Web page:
L’Idea Magazine: Calvino, De Amicis, Alvaro, D’Annunzio, Papini, Palazzeschi… You covered quite a few Italian writers in your essays and articles. What was the connection between these writers that made you choose them? Which one fascinates you the most?
Luca Cottini: In each of them I read a piece of our present, which, despite what we might think, is quite similar to theirs. A time of constant transition and a modernity invaded by new technologies, experiences, and products. I find D’Annunzio fascinating for his ability to read the transition of culture from a humanistic endeavor to a performing space and a mass industry. As I discuss in one of my essays, D’Annunzio is also the first Italian author who rediscovered the genius of Bernini after two centuries of oblivion. Even though it might seem surprising, one of the key influences of European modernism is actually the 17th-century poetics of the Baroque, in their common tension to read radical changes, define new parameters, and create an experience of uniqueness vis-à-vis standardization processes (the scientific method or industrialization).
L’Idea Magazine: Your educational interests appear to be quite diverse, ranging from Italian Literature to early industrial culture, but you also are showing an interest in visual studies and social history, giving lectures on various topics related to these subjects. Which of these subjects do you teach? What triggered your interest in such varied subjects? Do you, as a historian, feel that they connect to each other in more than one way?
Luca Cottini: My work on the origins of Italian design naturally connected my literary studies to a more visual dimension, but some of my courses at Villanova (on Italian design, or business in Italy) made my traditional literary teaching a bit more experimental. The interviews I regularly post with designers, entrepreneurs, and professionals in the industry made me observe my literary formation as a resource to observe different business models. Rather than exploring the economic facts of a business, my point of view then investigates the culture that generates a company, as well as the culture that a company generates. In the Italian model, where the industry is de facto a culture maker, this dynamic is even more prominent.
L’Idea Magazine: Do you believe that the kind of innovators we have seen in the past would not have such stimuli to become innovators if they would live in today’s globalized and technological world?
Luca Cottini: The experience reading 50 years of Corriere della sera and Illustrazione Italiana, from 1880 to 1930 showed me that the energy and dynamism of the early industrial generation were stirred not only by its lively ambition to become the protagonist of their present, but also by the desire to leave a mark in future generations. Their transition to a globalized world was as shocking as ours (think of the diffusion of telephones, radio, cinema, in parallel with TV, mobile phones or internet streaming). What we are called to live is a dimension of innovation that intersects heritage, the pursuit of originality in the present, and future planning. In this sense, the forward-looking attitude of those who preceded us is a gift for us to mature in the awareness that our future will judge the substance of our innovations.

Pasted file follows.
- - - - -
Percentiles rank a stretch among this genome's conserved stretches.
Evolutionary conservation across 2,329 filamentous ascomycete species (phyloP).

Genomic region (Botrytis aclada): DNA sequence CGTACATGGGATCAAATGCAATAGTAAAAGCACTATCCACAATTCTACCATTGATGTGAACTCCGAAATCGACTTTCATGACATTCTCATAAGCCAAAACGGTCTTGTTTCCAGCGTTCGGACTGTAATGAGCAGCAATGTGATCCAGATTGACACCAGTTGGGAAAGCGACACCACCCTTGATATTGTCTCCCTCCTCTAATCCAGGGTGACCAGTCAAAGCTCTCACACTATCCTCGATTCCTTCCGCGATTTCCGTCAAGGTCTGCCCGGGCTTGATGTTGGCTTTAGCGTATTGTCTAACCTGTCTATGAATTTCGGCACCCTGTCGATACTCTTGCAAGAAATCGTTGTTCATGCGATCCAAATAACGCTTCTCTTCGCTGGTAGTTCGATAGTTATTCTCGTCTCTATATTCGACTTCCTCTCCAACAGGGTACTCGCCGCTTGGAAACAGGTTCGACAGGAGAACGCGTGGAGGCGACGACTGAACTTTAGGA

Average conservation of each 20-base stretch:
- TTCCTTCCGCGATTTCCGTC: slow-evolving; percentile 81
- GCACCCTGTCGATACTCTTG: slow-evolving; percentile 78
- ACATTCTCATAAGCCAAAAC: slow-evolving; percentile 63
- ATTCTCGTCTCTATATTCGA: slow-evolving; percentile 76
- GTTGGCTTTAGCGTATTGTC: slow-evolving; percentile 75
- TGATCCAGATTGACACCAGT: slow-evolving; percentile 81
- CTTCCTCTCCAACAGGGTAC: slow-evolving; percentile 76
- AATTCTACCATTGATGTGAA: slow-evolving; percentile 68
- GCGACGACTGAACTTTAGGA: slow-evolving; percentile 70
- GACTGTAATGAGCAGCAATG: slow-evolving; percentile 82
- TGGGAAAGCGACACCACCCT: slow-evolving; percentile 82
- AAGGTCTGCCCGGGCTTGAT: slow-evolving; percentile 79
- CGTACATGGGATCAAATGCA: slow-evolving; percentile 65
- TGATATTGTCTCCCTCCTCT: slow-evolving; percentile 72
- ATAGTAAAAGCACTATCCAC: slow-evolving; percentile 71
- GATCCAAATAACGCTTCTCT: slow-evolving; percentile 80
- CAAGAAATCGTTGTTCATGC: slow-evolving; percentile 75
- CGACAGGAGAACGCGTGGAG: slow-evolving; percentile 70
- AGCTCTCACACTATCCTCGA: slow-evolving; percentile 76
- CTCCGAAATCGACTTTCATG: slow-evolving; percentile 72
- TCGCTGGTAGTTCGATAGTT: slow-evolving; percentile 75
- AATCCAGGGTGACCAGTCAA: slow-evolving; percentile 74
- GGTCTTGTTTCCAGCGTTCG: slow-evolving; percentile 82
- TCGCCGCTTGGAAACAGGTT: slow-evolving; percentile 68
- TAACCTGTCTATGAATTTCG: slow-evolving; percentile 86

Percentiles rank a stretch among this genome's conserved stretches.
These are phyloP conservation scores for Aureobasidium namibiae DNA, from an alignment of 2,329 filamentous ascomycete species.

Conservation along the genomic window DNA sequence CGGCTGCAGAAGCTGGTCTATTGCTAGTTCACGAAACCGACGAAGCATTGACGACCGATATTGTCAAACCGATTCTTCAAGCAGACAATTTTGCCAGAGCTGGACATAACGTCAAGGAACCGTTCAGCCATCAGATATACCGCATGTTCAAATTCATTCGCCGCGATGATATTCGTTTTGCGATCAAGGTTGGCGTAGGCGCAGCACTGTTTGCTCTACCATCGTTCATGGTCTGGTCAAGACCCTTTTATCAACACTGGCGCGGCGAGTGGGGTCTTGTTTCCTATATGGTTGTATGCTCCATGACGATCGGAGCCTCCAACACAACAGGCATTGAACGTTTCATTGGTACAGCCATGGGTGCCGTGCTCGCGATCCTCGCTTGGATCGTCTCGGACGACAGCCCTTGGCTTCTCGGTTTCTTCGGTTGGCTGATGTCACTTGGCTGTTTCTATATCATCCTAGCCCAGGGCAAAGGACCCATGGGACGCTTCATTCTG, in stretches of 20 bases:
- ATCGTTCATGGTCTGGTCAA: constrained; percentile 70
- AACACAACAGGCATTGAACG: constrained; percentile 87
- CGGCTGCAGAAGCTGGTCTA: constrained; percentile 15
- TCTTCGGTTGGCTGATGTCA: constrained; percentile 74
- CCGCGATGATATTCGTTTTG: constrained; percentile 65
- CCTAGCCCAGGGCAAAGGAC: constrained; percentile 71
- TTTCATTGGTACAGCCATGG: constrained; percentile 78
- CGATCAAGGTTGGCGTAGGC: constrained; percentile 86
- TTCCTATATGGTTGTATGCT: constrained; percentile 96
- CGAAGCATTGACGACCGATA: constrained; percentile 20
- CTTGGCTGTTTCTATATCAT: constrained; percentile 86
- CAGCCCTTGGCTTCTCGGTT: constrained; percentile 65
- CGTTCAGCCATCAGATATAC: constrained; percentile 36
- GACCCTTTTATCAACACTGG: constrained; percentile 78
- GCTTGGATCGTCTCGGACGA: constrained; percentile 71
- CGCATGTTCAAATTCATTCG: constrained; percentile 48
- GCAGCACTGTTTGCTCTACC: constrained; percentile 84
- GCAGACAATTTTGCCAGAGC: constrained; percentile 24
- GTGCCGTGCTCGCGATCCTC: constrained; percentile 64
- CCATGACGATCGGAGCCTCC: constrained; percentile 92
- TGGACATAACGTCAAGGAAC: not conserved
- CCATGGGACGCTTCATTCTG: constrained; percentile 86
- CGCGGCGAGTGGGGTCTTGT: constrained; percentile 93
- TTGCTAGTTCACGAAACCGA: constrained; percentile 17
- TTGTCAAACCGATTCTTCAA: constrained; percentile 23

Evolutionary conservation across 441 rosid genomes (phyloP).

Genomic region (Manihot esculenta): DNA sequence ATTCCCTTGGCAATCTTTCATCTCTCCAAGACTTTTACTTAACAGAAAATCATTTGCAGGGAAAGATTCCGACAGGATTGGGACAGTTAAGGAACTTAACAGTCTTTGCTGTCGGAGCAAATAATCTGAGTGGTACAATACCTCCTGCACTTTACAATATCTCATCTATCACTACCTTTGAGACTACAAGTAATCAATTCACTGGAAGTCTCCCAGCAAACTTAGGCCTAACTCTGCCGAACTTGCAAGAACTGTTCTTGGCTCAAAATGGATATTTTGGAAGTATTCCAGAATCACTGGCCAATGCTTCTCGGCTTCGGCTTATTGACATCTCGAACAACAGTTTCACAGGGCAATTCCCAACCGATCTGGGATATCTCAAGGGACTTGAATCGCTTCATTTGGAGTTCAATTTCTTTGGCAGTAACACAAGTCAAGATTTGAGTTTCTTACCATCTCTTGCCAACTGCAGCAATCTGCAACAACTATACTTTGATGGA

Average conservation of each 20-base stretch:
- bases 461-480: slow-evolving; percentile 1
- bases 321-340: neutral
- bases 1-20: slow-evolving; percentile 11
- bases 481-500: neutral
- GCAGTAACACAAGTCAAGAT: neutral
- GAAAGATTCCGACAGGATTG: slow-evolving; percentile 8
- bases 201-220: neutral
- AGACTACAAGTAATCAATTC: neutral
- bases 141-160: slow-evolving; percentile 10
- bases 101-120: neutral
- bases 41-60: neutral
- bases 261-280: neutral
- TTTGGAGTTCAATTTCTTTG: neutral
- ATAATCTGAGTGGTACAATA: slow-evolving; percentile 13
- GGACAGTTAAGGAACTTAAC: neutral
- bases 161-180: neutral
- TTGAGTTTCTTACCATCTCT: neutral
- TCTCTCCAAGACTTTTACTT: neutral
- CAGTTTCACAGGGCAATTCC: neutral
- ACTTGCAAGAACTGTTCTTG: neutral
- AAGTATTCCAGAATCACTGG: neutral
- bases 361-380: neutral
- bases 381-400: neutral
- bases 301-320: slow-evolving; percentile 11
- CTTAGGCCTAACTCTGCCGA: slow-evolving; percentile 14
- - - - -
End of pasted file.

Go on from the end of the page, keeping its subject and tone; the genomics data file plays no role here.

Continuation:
L’Idea Magazine: Are you working on any new projects or books?
Luca Cottini: I’m currently working on two books. One on the U.S. military, cultural, and political expansion in the 1890s, a phenomenon called Americanism, observed from the perspective of Italian society and culture. And the other on the characters of Italian excellence in culture and industry, as a continuation of the Italian Innovators project.
L’Idea Magazine: If you had the opportunity to meet any characters from the past or the present, anyone, who would be that person? What would you like to ask them?
Luca Cottini: In my interviews, I am given the incredible opportunity to meet people who excel in their disciplines and I hope to convey this sense of awe to my viewers. What I ask them is born of the desire to learn from someone who walked a successful path of entrepreneurship. I would spend an entire afternoon with many of the innovators I deal with. If I were to choose one, I would pick Walter Bonatti, one of the world’s most renowned mountaineers, who first climbed the Matterhorn in a winter solo expedition in 1965. I would ask him. What was the view from out there? What did you think of it?
L’Idea Magazine: A message for our readers?
Luca Cottini: If you arrived here, thank you and I hope something caught your attention. I wish for you that you will find your idea soon, as a surprising moment, as a hypothesis connecting different fields or intuition, as an illumination that gives life its whole taste.